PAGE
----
College of Liberal Arts & Sciences
My research interests are in the field of evolutionary genetics, especially understanding processes occurring through or influenced by genome-level mechanisms. Active research projects in the lab use flies in the genus Drosophila for empirical studies combining molecular, cytological, and genetic approaches. Three primary research areas are currently being pursued in the lab: 1) identifying the role of chromosomal rearrangements in facilitating adaptive evolution, 2) determining the consequences of sex-linked transmission, and 3) defining common pathways of sex-chromosome evolution.
Changes in chromosomal arrangement are common, but their significance is unknown. We are currently examining how natural selection influences a chromosomal rearrangement involving a centromeric fusion of the X chromosome and an autosome in Drosophila americana (see figure). This derived arrangement coexists with the ancestral arrangement, and their frequencies exhibit a strong latitudinal cline in the central and eastern US. Through integrated studies of chromosomal and nucleotide variation, we are examining a long-standing hypothesis that modification of crossing over between alternative chromosomal arrangements coordinates adaptive genetic variants.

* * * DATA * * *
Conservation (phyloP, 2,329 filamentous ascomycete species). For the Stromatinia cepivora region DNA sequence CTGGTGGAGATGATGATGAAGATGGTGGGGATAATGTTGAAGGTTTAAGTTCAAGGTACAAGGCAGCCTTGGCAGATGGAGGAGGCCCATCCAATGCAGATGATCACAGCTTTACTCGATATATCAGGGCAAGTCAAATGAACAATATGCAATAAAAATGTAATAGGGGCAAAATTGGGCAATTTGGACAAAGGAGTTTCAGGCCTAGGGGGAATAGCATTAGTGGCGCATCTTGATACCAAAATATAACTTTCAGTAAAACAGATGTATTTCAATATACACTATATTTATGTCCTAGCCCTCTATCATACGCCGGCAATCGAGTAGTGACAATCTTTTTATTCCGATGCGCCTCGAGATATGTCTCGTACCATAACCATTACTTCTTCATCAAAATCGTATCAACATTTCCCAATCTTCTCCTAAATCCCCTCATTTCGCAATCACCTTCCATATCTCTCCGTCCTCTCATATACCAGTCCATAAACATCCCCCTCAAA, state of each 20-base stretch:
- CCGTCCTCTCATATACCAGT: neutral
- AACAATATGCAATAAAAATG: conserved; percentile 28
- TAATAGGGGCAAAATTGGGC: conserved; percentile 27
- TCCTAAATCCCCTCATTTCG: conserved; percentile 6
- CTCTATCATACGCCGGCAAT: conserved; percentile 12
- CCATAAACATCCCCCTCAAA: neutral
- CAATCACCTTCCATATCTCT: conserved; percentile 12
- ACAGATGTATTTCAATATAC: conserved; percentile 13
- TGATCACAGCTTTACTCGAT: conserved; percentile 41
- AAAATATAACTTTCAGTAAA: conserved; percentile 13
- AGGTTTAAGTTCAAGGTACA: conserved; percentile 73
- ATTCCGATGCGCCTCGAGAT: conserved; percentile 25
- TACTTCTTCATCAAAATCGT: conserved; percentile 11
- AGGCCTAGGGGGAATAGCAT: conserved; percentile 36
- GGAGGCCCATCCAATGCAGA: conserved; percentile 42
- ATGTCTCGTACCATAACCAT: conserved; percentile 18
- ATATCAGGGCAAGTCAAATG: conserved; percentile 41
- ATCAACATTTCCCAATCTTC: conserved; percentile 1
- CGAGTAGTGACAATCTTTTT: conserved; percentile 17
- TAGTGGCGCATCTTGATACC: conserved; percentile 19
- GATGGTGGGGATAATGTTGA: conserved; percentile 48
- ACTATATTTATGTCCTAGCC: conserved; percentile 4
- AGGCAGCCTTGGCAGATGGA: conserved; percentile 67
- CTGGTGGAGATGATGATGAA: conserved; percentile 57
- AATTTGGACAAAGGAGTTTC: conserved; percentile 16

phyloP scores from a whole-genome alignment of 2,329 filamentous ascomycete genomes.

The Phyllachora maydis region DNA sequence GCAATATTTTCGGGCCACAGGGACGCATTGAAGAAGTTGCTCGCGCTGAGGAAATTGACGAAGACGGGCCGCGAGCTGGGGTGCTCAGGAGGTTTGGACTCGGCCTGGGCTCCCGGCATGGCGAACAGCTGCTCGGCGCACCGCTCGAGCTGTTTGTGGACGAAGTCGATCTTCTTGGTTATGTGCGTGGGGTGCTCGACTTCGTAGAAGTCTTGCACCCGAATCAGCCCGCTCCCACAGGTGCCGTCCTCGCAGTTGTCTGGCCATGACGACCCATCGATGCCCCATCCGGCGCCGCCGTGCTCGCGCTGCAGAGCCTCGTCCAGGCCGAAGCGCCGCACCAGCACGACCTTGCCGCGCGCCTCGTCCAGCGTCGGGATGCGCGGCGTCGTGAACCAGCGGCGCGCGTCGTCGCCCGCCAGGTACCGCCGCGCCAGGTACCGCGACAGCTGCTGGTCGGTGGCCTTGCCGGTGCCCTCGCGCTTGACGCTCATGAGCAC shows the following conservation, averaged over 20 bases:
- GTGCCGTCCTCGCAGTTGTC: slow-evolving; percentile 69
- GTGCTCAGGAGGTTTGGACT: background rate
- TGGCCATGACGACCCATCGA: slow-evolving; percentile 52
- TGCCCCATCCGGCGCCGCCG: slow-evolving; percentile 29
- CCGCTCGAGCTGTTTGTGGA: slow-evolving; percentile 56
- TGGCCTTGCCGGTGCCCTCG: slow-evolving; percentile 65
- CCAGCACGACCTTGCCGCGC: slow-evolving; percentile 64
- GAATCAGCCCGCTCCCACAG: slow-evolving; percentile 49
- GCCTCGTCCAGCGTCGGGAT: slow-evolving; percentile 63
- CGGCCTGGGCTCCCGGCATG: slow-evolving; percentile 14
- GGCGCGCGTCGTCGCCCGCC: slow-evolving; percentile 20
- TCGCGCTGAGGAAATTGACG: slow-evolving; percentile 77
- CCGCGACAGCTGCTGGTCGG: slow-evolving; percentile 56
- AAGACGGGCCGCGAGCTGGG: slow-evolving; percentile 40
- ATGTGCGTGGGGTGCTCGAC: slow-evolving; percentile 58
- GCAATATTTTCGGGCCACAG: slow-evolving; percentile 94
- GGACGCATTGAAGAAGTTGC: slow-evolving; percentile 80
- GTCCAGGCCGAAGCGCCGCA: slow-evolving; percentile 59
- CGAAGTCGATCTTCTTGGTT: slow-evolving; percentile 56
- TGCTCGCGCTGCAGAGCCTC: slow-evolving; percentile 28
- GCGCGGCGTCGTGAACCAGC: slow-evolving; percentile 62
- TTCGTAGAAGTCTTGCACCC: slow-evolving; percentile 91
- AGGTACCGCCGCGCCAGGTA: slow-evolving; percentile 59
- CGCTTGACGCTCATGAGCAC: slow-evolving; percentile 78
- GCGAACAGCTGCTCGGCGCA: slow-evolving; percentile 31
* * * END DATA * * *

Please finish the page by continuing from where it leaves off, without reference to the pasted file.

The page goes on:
Our projects on sex chromosomes are focused on understanding both primary and secondary mechanisms of change during the emergence of this unique chromosomal pair following their acquisition of the primary sex-determining locus. This transition from autosomal pair to sex-chromosome pair is well documented—mostly using plant and vertebrate systems, including humans. One line of research capitalizes on the very recent occurrence of the X-Autosome fusion in D. americana to examine the initial causes of divergence between a chromosomal pair experiencing sex-linked transmission. Current results demonstrate that divergence is driven by selection, and quite surprisingly, optimization of female fitness at a cost to male fitness may be the underlying mechanism.
We are also investigating other Drosophila species with similar rearrangements involving the sex chromosomes. These comparative analyses provide a framework for identifying common features in the transition from autosome to sex chromosome, such as determining how genes on the Y chromosome are silenced, defining the relationship between functional degeneration on the Y and dosage compensation on the X, and estimating the temporal dynamics of this transition.
Keywords: Sex chromosome evolution, maintenance of chromosomal variation, and molecular population genetics using Drosophila as a model